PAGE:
Young star system reveals gravitational instabilities of planet formation process

For the first time, scientists directly measured gas velocity in the protoplanetary disk surrounding a young star. Photo by ALMA (ESO/NAOJ/NRAO)/T. Paneque-Carreño (Universidad de Chile), B. Saxton (NRAO)
For the first time, scientists directly measured gas velocity in the protoplanetary disk surrounding a young star. Photo by ALMA (ESO/NAOJ/NRAO)/T. Paneque-Carreño (Universidad de Chile), B. Saxton (NRAO)

June 17 (UPI) -- A chaotic, young star system, located 400 light-years from Earth, has offered astronomers new insights into the planet formation process.

Observations of the stellar system Elias 2-27 -- made using the Atacama Large Millimeter/submillimeter Array, or ALMA -- confirmed the presence of significant gravitational instabilities, a phenomenon scientists have long suspected played an important role in planet formation.


Scientists have long known that planets emerge from the large disks of gas and dust frequently found circling young starts. However, the details of this emergence -- the formation process -- have been difficult to decipher.

Now, for the first time, scientists have used gas velocity data to directly measure the mass of a protoplanetary disk.

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The breakthrough, described in a pair of papers published Thursday in the Astrophysical Journal, suggests gravitational instabilities, in addition to other kinds of structural chaos, help facilitate planet formation.

"How exactly planets form is one of the main questions in our field," lead researcher Teresa Paneque-Carreño, a recent graduate of the Universidad de Chile, said in a press release. "However, there are some key mechanisms that we believe can accelerate the process of planet formation."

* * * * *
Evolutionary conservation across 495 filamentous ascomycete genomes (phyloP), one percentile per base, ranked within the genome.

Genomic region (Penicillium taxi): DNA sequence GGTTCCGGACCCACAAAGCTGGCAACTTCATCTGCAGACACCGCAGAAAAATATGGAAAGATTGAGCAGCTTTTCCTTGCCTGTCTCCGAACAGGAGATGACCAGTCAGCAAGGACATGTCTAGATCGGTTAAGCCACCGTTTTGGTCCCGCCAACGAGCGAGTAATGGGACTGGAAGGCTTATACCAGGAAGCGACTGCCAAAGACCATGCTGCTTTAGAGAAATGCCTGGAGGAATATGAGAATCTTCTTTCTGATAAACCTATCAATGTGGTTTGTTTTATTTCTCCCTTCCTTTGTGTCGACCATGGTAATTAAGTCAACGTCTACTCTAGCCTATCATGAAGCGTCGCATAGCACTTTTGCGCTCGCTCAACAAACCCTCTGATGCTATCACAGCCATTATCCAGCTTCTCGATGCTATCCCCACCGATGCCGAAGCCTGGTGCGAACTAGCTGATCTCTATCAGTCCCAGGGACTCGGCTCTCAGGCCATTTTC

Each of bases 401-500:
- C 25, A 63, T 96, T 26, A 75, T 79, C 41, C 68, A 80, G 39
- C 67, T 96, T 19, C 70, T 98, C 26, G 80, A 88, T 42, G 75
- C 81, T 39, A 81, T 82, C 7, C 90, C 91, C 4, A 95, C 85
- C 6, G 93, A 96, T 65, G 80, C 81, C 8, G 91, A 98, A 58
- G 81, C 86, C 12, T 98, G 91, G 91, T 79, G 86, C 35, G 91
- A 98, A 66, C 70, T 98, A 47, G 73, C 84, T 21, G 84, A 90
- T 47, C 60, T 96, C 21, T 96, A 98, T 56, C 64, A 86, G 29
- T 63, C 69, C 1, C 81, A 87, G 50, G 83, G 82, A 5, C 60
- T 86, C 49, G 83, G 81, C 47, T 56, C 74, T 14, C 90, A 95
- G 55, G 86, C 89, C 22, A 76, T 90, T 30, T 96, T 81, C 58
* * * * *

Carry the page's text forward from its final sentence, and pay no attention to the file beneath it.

"We found direct evidence for gravitational instabilities in Elias 2-27, which is very exciting because this is the first time that we can show kinematic and multi-wavelength proof of a system being gravitationally unstable," said Paneque-Carreño, now a doctoral student at the University of Leiden and the European Southern Observatory. "Elias 2-27 is the first system that checks all of the boxes."

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In addition to being gravitationally unstable, with a large portion of the system's mass contained within the protoplanetary disk, ALMA observations revealed Elias 2-27 to host a pair of spiral arms -- a features never before seen around a single star.

Followup surveys using the full spectrum of ALMA's observational bands confirmed the presence of these multidimensional arms carved by density waves. The fresh observations also showed an influx of fresh cosmic material was likely responsible for the disk's vertical asymmetry and velocity perturbations.

"The Elias 2-27 star system is highly asymmetric in the gas structure," said Paneque-Carreño. "This was completely unexpected, and it is the first time we've observed such vertical asymmetry in a protoplanetary disk."

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While the latest findings have confirmed a number of theories about gravitational instabilities and spiral arms, there are other aspects of Elias 2-27 that scientists still don't have an explanation for, such as a band of missing material within the inner half of the protoplanetary disk.


The authors of the new study are hopeful that future ALMA observations will help them solve the remaining mysteries of protoplanetary disk dynamics and uncover the secrets of the planet formation process.

"Previous measurements of protoplanetary disk mass were indirect and based only on dust or rare isotopologues," said Benedetta Veronesi, a graduate student at the University of Milan and postdoctoral researcher at École normale supérieure de Lyon. "With this new study, we are now sensitive to the entire mass of the disk."

"This finding lays the foundation for the development of a method to measure disk mass that will allow us to break down one of the biggest and most pressing barriers in the field of planet formation," said Veronesi, lead author of one of the two papers.

"Knowing the amount of mass present in planet-forming disks allows us to determine the amount of material available for the formation of planetary systems, and to better understand the process by which they form."

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